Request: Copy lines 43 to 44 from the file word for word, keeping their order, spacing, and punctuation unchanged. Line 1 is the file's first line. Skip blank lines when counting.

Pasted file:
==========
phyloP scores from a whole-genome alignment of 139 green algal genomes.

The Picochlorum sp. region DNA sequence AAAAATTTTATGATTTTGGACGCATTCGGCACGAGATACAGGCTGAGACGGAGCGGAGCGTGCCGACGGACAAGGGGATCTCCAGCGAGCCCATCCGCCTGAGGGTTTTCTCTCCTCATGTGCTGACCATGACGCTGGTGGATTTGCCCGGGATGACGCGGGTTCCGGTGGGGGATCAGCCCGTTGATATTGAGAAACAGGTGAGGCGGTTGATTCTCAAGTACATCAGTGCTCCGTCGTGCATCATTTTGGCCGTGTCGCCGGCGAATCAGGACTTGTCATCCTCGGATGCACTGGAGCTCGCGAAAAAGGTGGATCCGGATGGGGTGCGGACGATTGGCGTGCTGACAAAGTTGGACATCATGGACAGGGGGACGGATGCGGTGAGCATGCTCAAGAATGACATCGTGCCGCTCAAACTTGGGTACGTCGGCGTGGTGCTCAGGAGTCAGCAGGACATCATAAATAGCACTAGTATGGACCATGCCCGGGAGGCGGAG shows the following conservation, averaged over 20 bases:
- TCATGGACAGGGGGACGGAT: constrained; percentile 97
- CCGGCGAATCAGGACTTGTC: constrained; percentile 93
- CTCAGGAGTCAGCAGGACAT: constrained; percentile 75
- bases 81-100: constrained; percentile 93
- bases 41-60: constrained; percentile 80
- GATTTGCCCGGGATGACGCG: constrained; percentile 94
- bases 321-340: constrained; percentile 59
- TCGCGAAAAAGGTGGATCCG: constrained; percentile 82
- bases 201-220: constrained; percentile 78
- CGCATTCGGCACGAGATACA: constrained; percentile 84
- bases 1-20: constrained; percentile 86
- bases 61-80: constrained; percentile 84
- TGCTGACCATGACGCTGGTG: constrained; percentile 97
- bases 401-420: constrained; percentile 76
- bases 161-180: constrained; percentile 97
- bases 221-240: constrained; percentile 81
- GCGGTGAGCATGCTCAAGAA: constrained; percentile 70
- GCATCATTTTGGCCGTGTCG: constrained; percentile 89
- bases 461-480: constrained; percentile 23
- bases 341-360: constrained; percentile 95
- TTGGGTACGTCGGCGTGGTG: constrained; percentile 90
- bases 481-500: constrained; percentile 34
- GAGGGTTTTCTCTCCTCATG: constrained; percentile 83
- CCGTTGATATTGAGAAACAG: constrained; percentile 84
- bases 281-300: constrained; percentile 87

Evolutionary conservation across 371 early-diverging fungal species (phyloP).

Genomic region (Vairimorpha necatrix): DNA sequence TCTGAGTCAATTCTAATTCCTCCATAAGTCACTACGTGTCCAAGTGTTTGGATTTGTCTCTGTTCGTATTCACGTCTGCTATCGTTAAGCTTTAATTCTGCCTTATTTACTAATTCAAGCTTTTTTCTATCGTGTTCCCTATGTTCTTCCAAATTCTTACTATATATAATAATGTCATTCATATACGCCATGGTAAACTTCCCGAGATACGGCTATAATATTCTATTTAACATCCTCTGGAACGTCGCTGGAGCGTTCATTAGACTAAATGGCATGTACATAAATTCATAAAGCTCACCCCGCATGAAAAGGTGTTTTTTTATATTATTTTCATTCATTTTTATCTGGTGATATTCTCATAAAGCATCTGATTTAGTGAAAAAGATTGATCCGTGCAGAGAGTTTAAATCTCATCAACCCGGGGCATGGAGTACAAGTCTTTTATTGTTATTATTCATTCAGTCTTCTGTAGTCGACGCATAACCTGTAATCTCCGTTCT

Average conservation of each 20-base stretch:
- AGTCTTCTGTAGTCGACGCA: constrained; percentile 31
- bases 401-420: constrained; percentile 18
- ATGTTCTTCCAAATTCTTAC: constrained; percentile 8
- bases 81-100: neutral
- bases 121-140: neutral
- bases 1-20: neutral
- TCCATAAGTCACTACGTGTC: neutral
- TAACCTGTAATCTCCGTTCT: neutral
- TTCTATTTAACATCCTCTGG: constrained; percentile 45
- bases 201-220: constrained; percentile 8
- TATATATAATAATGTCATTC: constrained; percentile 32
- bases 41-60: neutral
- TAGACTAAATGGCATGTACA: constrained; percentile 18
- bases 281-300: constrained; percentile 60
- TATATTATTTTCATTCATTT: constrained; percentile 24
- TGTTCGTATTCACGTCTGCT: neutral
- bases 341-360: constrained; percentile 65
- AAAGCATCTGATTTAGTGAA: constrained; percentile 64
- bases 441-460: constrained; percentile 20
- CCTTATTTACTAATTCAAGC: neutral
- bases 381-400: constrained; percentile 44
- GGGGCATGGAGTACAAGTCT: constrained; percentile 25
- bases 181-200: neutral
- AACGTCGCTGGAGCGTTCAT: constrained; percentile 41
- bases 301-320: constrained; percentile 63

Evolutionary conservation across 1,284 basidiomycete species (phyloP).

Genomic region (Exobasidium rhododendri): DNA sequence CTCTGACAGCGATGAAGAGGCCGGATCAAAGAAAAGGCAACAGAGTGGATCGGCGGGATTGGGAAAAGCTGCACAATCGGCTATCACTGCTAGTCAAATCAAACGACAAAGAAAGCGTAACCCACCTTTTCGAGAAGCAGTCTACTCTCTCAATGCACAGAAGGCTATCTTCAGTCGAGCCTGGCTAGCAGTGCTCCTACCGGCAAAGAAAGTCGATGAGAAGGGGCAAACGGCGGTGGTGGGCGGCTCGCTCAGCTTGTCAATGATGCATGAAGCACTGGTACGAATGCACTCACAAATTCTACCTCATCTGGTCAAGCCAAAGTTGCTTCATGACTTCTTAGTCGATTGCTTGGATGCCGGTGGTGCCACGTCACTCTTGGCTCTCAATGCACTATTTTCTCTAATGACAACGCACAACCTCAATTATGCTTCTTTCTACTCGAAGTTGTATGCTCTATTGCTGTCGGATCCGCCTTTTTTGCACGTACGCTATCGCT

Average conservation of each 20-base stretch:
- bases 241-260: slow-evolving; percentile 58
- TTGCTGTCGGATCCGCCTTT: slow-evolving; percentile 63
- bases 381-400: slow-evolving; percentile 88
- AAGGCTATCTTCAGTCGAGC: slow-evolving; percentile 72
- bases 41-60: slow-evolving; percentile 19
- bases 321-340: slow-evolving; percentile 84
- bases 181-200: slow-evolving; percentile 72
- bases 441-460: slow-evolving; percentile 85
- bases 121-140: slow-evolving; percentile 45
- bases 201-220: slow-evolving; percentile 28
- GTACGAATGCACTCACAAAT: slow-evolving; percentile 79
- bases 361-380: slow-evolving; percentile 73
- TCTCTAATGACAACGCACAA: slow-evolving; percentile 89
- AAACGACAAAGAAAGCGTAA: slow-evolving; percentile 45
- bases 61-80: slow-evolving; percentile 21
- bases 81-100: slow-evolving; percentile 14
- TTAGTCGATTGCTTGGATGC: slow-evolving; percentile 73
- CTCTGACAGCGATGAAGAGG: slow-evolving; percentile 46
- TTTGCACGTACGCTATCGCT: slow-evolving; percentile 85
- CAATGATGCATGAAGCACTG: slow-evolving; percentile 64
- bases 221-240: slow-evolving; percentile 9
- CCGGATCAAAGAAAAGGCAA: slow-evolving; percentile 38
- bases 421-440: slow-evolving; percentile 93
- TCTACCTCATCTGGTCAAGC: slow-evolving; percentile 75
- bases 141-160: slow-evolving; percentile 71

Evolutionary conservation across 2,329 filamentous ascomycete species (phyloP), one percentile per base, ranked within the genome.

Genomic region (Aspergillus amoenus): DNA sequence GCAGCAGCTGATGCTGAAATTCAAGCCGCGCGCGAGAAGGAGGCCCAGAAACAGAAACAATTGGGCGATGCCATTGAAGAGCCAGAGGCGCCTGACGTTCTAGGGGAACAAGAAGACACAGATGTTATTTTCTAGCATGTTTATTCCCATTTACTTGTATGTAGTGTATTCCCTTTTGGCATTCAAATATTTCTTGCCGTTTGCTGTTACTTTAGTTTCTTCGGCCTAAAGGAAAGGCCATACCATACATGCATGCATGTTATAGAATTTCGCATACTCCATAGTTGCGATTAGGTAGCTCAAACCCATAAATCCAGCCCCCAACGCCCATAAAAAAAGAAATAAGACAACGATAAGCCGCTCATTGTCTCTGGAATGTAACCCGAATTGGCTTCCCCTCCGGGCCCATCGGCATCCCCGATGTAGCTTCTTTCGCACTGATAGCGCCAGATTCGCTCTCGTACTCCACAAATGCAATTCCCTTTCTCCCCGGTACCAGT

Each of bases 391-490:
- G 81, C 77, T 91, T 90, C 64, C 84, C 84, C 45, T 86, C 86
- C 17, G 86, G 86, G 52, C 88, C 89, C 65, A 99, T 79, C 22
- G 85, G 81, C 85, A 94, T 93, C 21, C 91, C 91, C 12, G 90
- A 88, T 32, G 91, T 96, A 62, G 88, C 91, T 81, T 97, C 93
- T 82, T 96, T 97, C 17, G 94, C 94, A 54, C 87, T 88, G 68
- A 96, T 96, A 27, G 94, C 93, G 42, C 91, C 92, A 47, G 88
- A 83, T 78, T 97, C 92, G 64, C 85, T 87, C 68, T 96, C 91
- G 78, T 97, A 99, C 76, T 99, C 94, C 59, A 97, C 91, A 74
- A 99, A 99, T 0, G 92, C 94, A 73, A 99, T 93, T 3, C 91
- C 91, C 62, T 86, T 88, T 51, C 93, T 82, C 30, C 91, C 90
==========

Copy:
- TAGACTAAATGGCATGTACA: constrained; percentile 18
- bases 281-300: constrained; percentile 60